There are many ways of achieving this in Photoshop, but this is my favorite.  It adds color without being overly harsh, and you can be very selective about the colors that get enhanced.  Anyone can jack up the saturation sliders, but this is a controlled, localized way to achieve that effect.  This is a trick I learned a year or so ago from Smashing Magazine.  If you’ve never heard of them, they are a great source of information for photographers and designers, so do yourself a favor and check them out.  I’ve been using this technique to add color and brightness to parts of my images that could use a little more “oomph”, especially to HDRs.  The HDR post processing tends to produce a flat result, and I find that even after some levels/curves adjustment in Photoshop there are some areas of the image that need more contrast and color.  Anyone with competent PS skills can pull this off, and I’ll show you how!  Let’s get started.

I’m going to use my photo “Back from Brooklyn” as the example in this tutorial.  As you can see from the photo below, it’s very flat looking, even though I’ve run it through Photomatix and Perfect Photo Suite already.

It’s quite dull, especially the sky.  Most of my HDRs are this way.  Yes, you can increase the color saturation in Photomatix, but I prefer to not to push it too much and control color saturation in Lightroom, Photoshop, and OnOne Perfect Photo Suite.  This method gives you precise control over the colors, effectively letting you control the mood of the whole photograph.

1. Unlock the background layer and make a new layer. Name it whatever you like, I use Enhanced Color a lot for these.

2. Change the blending mode of the new layer to “Color Dodge” and set the opacity to 15%.  This is a starting point.  The opacity can be changed later to lighten/enhance the color even more.  Play around with the opacity slider after you’ve painted in the color until you feel that it’s right.  Color Dodge is going to not only enhance the color, but the brightness as well, since it’s “dodging” out some of the exposure and lightening the area.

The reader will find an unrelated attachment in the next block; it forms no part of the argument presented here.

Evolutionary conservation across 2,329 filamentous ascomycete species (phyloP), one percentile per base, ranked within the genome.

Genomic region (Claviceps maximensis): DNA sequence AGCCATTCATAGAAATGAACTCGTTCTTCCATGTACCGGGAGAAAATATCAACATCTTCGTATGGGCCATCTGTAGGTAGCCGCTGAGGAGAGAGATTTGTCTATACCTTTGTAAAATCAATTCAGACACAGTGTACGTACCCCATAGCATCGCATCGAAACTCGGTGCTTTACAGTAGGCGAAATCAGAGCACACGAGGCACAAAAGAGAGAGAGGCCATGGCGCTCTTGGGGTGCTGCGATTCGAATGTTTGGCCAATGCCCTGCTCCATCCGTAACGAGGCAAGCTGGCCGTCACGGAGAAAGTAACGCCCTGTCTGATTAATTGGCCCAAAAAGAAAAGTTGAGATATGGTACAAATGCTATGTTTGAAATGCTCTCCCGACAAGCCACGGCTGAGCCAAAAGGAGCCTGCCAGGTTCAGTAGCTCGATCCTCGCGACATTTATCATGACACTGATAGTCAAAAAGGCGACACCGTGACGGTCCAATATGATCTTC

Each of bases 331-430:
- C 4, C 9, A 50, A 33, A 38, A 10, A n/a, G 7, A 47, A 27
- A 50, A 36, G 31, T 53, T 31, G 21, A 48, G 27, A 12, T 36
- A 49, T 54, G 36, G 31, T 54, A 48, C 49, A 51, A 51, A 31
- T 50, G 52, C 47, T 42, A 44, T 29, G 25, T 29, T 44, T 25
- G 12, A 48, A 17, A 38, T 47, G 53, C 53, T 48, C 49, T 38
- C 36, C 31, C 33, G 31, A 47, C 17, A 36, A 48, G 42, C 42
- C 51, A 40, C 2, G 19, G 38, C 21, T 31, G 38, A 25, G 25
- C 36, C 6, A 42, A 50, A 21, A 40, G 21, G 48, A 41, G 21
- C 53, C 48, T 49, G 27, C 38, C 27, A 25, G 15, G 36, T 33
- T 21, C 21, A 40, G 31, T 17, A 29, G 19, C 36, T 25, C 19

3. Use the eyedropper tool (I) to select the color you wish to enhance.  In this case, I started with the sky because it’s just too dull. I selected a nice blue and started painting with the brush (B) tool. You can also supercharge the color by using the color picker to select a deep, vibrant color of the same shade. This really adds some saturation.  I did not do this on this particular image, but I have in the past with good results.  After painting the sky, it now looks like this.

4. Repeat the color selection process for every hue that you want to add brightness and saturation to.  This can get very involved, as it did in my example image, but the end result is well worth your time.  This is the result of using this process to enhance the color in this image.

That’s it!  The whole process is very simple, but knowing the correct settings is the key to not oversaturating the image.  New layer, color dodge, 15%, sample your color, paint, tweak.  That’s our mantra here.  You can certainly tinker with the settings to your own taste, and I advise that, but this is a good starting point I’ve found that consistently works for me.  This adds depth and character to the image, and I do this on nearly all of my images as a finishing touch.  It’s a very subtle and careful method to enhancing the color saturation of your images.  I hope you all enjoyed this tutorial, and if you have any questions, please feel free to comment and I’ll answer as best I can.  Thanks for reading!